I'll be honest. When they first announced the addition of a women's division in the UFC, I was nervous. While I count myself among the MMA intellectuals, as I assume most everybody reading an article like this would as well, there is still that small-but-loud portion of the fan base that gives mixed martial arts a bad rep. Those who watch the sport for the pure violence of it rather than the technique. They can't help but make homophobic remarks when a fight goes to the ground or to scoff at the notion that a 125 lb guy could take them in a fight. Now listen, anyone who supports MMA is okay with me, but nevertheless, certain groups and individuals can have a big impact on how the sport is perceived by the general public.
I remember Ariel Helwani once saying that there are people who enjoy watching fights at home, and those who prefer to go out to a sports bar for an event. I'm in the latter category. I can remember heading to the bar to watch my first WMMA fight and not knowing what to expect from the people around me. Would I hear a combination of cat calling and crude jokes or perhaps a groan as fight fans turned away from the action in disgust. I had seen women fight before and fully understood that they were capable of throwing down with the best of them. I also believed that plenty of others would have a similar outlook and would watch with the same enthusiasm as any other fight. And then, I fully expected to witness the aforementioned negativity from a significant percentage of the patrons. However, the reality of what happened next was something I didn't see coming at all.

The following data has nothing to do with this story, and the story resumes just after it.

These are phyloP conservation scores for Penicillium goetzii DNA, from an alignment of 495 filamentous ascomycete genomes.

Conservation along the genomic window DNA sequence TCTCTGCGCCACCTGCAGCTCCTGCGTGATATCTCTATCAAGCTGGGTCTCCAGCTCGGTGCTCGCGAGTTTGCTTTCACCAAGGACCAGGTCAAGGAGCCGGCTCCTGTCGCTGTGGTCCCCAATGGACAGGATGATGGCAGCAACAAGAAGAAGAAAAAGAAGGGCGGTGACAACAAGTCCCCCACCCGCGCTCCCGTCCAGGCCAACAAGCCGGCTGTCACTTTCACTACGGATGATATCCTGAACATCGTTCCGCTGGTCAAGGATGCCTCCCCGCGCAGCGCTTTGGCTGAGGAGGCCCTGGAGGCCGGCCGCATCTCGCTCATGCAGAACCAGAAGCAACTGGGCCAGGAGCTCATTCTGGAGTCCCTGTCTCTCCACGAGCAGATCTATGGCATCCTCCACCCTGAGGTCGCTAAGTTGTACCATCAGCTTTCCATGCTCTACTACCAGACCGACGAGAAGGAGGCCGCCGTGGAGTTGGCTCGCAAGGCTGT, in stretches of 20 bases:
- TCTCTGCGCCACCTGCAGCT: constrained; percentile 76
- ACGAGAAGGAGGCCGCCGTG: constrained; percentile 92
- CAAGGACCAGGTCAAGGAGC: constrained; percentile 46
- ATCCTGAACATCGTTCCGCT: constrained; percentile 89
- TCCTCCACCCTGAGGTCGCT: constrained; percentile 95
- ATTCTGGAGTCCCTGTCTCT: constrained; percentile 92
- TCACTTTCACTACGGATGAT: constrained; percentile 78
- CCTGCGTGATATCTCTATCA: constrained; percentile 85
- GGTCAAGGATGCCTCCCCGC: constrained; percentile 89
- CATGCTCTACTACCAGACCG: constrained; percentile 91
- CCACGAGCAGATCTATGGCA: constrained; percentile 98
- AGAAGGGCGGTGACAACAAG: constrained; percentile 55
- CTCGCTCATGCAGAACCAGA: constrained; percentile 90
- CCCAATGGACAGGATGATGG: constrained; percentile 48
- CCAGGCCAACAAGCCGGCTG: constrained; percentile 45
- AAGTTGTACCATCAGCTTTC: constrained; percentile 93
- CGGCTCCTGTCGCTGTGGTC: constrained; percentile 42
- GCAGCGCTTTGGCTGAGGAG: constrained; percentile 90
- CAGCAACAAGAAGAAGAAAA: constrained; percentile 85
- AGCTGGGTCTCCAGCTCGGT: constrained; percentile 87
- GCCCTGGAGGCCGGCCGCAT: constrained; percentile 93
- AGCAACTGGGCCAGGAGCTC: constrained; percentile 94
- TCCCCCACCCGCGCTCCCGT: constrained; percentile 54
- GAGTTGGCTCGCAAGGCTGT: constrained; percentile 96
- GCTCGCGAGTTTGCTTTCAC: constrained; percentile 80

Perhaps it was that particular crowd at that particular bar that night. Perhaps I was so overwhelmed by what I was seeing that I overlooked a few detractors. But in truth, I can only remember one major reaction that day - pure, universal acceptance. I was proud of my fellow fight fan, and even prouder of humanity as a whole. Transcending racial, national, and now gender lines, mixed martial arts had once again proven to be the great equalizer. It is, in my opinion, the reason why the sport is growing so quickly. We respect the guys we hate. We cheer the victors and pity the losers. We want action, but we fear for serious injuries. All of these feelings stem from acceptance. It suddenly occurred to me that there was no need for me to worry. Of course MMA fans would be accepting of female fighters. They are some of the most open minded people on the planet, despite any stereotypes that may suggest otherwise.
I suppose that's the reason that Matt Brown's comments made such big waves this week. He wasn't voicing a popular opinion. His comments seemed outdated and out of touch with reality. The UFC has a professional obligation to speak out against Brown. They've made a big investment in WMMA and need to protect that investment. But the reaction from fellow fighters and fans was incentive-free and strongly encouraging. This past week has backed up the realization I arrived at that night in the bar. It's concrete evidence of how far women have come in this sport and I couldn't be happier with the fallout. That being said, Matt Brown is certainly not alone in his opinion. There are still those factions of fans who feel the way Brown does and it will take some time for those fans to come around. But I am confident that they will get there eventually, and in the meantime, let's just be glad that the majority of fans and fighters are giving the ladies the respect the deserve. Well earned.